It’s that time of the year again. The transition into spring from February through April is when most Premier League clubs diligently try to announce their previous years’ financial accounts as quietly as possible. Some clubs try even harder to fly under the radar by announcing earlier, like Swansea City who announced their latest accounts back in October.
Regardless of when it happens, every Premier League club is required to submit their numbers from the previous season to the UK’s Companies House, the executive agency that handles company registration and it must be done 9 months from the previous financial year’s end. Most of the time the end of the financial year tends to be the 31st of May or the 30th of June.
Citizens are able to purchase these documents through the Companies House once they have been submitted which almost assures fans that their club will make some form of an announcement on the previous year’s financial accounts rather than risk appearing to brush any financial black marks under the rug.
From club to club, these announcements are far from uniform with most clubs picking and choosing the data they prefer to mention. Most communications and PR departments seem to assume that most fans will read the club summary along with one or two media outlet summaries and never bother trying to get their hands on the actual accounts submission.
More often than not they’re right, though the context that many media outlets are now placing on the discussion of these financial accounts each year is that of UEFA’s Financial Fair Play (FFP) causing more people to pay attention.
In recent years, a lot of financial focus has been placed on the amount of money that is spent on transfer fees, or “player registrations” if you read the financial reports. These figures are seldom released but speculation and leaks cause them to be more widely known and sometimes grow to obscene amounts which garners the attention of fans and pundits alike. This happens less frequently for wages and salary.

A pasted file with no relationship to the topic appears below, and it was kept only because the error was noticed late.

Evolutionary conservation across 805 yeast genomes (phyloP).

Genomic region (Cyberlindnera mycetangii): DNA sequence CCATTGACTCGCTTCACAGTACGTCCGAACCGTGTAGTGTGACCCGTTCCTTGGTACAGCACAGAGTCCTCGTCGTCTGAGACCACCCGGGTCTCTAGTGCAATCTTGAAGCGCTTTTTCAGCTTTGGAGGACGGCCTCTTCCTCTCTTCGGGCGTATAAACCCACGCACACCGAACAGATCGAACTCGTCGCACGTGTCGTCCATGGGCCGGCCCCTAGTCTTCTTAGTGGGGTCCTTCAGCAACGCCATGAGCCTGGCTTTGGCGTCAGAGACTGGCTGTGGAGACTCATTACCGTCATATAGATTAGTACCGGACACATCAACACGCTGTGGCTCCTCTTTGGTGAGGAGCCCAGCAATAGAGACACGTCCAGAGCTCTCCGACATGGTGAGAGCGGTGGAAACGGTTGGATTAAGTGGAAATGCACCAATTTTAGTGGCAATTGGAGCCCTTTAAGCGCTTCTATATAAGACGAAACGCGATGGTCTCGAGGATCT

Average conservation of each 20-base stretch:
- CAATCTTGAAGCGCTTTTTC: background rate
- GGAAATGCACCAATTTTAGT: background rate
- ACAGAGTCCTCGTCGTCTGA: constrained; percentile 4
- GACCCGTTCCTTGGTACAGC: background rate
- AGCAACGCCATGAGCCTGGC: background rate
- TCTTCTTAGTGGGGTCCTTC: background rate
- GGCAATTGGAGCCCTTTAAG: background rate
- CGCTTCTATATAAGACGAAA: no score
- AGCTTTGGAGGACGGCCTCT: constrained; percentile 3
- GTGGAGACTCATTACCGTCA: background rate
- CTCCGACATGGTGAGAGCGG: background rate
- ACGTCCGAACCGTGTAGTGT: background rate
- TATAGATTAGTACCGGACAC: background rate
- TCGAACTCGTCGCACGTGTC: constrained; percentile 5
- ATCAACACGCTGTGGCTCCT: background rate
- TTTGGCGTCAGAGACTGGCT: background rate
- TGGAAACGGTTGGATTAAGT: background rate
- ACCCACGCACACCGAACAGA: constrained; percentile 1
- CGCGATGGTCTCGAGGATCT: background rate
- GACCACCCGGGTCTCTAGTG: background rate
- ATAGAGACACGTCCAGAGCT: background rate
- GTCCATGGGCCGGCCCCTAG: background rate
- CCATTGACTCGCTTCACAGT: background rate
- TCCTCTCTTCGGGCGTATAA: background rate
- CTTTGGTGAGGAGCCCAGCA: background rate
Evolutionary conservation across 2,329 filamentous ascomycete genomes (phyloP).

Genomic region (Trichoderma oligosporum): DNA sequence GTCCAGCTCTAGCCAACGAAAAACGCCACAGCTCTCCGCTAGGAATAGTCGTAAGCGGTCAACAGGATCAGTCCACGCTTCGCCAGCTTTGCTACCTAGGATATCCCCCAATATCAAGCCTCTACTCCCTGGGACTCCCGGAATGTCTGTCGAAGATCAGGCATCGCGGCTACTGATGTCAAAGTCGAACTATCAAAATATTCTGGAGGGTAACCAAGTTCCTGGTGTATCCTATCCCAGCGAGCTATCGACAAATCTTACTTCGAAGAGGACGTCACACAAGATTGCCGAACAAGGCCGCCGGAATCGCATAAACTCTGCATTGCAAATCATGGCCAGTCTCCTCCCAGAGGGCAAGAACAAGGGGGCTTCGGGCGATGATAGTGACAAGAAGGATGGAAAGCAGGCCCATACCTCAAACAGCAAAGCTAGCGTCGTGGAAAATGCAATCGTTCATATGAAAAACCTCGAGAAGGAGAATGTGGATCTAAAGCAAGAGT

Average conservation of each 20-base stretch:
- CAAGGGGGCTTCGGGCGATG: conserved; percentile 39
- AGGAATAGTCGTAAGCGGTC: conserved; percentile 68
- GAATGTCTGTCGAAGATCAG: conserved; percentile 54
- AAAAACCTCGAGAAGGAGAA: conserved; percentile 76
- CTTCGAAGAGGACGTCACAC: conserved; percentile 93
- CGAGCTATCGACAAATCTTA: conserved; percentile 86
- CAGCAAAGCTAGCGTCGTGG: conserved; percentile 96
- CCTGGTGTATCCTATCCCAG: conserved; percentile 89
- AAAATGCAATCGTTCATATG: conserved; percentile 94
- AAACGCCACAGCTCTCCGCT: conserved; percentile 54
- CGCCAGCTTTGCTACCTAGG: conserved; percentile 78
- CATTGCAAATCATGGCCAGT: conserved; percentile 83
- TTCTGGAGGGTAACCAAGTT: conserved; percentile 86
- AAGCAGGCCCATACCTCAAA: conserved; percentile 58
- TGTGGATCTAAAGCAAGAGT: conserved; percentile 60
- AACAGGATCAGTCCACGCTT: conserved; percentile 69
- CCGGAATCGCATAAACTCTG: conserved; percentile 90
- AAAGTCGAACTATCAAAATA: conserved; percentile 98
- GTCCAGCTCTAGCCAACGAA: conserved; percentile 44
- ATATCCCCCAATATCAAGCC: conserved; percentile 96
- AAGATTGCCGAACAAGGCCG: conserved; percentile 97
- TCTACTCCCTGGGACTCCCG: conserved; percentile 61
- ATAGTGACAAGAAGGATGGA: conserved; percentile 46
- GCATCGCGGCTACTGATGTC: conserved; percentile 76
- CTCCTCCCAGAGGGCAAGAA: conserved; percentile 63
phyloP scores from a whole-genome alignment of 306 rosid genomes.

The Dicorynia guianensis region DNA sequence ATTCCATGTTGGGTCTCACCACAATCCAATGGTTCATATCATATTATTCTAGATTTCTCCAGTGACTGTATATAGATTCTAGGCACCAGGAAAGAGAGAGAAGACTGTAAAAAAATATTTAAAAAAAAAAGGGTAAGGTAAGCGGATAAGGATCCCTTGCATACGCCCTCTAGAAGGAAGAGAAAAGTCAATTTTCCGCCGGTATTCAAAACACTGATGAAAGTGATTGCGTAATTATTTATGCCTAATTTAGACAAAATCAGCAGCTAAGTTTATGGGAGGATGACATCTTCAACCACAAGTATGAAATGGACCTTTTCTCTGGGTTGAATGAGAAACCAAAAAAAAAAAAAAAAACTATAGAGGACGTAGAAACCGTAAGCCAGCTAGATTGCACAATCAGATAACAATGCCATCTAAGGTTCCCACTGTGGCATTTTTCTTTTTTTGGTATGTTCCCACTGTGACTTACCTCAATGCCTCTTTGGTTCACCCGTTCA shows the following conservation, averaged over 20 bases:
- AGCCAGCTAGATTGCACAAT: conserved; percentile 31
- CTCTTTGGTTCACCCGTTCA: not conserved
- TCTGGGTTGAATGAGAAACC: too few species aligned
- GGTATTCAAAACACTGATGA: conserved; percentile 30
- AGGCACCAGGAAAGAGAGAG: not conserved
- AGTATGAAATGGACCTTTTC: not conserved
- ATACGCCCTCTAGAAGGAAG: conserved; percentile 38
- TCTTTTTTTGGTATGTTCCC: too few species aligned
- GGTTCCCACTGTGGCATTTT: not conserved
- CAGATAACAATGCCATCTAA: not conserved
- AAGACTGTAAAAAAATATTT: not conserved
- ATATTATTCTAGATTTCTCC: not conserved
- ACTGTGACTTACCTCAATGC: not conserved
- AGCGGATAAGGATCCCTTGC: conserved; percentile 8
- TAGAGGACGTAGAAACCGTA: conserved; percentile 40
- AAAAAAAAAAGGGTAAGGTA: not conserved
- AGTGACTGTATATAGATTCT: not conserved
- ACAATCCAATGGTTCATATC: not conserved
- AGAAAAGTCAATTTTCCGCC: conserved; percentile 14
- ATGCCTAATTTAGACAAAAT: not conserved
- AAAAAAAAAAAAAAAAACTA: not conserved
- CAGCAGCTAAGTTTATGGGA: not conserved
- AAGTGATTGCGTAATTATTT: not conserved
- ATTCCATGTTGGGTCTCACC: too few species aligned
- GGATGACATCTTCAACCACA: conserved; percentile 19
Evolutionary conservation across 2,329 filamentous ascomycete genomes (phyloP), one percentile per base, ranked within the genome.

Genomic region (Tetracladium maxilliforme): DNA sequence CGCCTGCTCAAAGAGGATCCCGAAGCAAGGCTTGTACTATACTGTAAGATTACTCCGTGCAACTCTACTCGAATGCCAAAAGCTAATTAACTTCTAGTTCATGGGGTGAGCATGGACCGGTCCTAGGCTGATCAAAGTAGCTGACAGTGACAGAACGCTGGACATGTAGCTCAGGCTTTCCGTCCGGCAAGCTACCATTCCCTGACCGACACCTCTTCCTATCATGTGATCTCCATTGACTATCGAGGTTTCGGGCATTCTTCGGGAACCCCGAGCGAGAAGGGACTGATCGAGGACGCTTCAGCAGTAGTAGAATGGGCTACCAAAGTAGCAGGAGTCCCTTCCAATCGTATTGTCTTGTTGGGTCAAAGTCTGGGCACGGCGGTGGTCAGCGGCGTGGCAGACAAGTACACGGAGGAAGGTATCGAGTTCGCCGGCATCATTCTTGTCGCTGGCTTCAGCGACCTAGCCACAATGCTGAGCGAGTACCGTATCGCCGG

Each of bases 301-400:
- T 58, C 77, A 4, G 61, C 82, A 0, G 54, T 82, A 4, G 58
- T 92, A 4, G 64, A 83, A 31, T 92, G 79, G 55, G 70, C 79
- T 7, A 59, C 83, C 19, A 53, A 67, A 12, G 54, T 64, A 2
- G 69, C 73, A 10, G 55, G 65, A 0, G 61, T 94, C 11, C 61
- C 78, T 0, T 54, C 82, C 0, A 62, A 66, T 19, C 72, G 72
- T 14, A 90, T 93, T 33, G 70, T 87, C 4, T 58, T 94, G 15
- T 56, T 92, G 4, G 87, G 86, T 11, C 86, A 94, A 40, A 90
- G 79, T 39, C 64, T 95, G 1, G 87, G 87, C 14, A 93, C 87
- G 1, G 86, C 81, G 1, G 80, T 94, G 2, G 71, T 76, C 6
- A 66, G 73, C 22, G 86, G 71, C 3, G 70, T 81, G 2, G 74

No matter the size of the club, nobody really wants to publicize wage and salary information too much. As an example, in this most recent round of financial filings and announcements, Swansea City, Aston Villa, Manchester United, Arsenal, Liverpool and Chelsea all failed to even mention wages.
For the 2011/12 season, according to data from The Guardian, the average wage percentage of turnover was 72%. Meaning that on average Premier League clubs spent 72% of their annual turnover on wages for their players and staff. 5 clubs actually spent over 85%.
The impact of wages on club financials is undeniable. While Manchester United’s venture onto the NYSE is questionable for a number of reasons, a benefit for fans is that annual financial reports become much more easily accessible. Manchester United’s latest 900 page financial report, directly stated, among other things, that its biggest annual expense continues to be wages.
Despite salaries and wages becoming more prominent in discourse, there is still a somewhat under reported aspect in terms of the potential impact: Contract Extensions.